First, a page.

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Cocoa farmers to receive spaying chemicals directly
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General News of Sunday, 9 August 2009

Source: GNA

Cocoa farmers to receive spaying chemicals directly

Asamankese, Aug. 9, GNA - Dr Yaw Adu-Ampomah, a Deputy Chief Executive of the Ghana COCOA Board (COCOBOD), has announced that as from this year, cocoa framers in the Western and Central Regions would be supplied directly with fungicides and insecticides for the spraying of their farmers.

He said the initiative was to minimize the diversion of the chemicals and to ensure that all farms were adequately sprayed. Dr Adu-Ampomah was speaking at the last of training programmes started last month for CODAPEC gang supervisors, at Asamankese in the Eastern Region on Saturday.

He announced that about 6,000 gang supervisors and district chief farmers had been trained under the Black Pod and Capsid Programme in the six cocoa regions of the country.

It was aimed at increasing knowledge and improving skills of participants to enable them to effectively help cocoa farmers to increase yield so that the COCOBOD could attain its one million tones of cocoa target by 2010/2011.

Dr Adu-Ampomah said the Black Pod spraying programme started in May this year in some districts and by June all cocoa growing areas had started with the exercise and it would end in October. He also said "The Capsid spraying programme has also just started from Monday August 3, 2009 and it would continue till the end of December this year".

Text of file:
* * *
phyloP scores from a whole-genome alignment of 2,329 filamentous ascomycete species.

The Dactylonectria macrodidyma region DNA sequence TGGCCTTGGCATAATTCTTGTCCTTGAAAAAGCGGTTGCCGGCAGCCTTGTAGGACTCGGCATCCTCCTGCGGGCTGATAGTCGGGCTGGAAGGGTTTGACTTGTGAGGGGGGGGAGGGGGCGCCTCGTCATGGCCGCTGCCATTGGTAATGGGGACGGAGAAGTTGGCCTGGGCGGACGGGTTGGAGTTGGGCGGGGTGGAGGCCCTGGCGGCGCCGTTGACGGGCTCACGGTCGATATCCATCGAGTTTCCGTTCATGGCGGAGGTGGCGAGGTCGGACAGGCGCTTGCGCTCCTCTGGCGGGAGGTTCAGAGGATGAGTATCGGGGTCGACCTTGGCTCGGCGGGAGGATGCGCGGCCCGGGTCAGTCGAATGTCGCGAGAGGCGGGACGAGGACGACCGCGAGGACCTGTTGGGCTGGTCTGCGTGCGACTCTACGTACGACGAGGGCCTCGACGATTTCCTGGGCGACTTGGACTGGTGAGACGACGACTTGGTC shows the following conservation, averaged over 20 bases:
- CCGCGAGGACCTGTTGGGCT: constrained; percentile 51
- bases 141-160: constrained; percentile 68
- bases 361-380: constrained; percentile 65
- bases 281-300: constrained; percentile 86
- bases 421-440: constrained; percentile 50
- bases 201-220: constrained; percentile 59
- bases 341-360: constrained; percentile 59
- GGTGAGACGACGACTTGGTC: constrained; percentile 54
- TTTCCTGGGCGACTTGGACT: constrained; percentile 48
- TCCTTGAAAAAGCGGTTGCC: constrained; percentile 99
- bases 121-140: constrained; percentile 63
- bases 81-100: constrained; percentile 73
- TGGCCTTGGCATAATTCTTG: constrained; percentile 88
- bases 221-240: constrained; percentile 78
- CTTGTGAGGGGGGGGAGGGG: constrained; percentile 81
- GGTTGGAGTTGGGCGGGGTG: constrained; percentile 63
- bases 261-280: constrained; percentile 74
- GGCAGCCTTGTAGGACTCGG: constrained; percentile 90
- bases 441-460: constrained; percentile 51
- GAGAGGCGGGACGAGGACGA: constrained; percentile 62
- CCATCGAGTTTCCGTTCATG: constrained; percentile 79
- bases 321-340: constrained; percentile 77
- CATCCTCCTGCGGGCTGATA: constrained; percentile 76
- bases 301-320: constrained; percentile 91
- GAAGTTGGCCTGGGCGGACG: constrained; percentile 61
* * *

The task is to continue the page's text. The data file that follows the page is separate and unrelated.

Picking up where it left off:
Dr Adu-Ampomah said fungicides, insecticides, hand spraying machines, motorized spraying machines and premix fuel and other inputs had been distributed to the cocoa districts in the country. He said COCOBOD would provide protective materials such as overall dresses, Wellington boots, hats, nose mask and hand gloves to ensure the safety of sprayers.

Dr Adu-Ampomah said more gangs would be recruited if the financial situation of COCOBOD improves.

He reminded the sprayers that the CODAPEC programme was sacrificial and they should avoid pilfering of inputs, extortion of monies from farmers, discrimination against farmers, lateness to work and absenteeism. Dr Ampomah urged cocoa farmers to weed their farms and apply fertilizer to their cocoa trees at the right time and to assist the sprayers, to increase yield.

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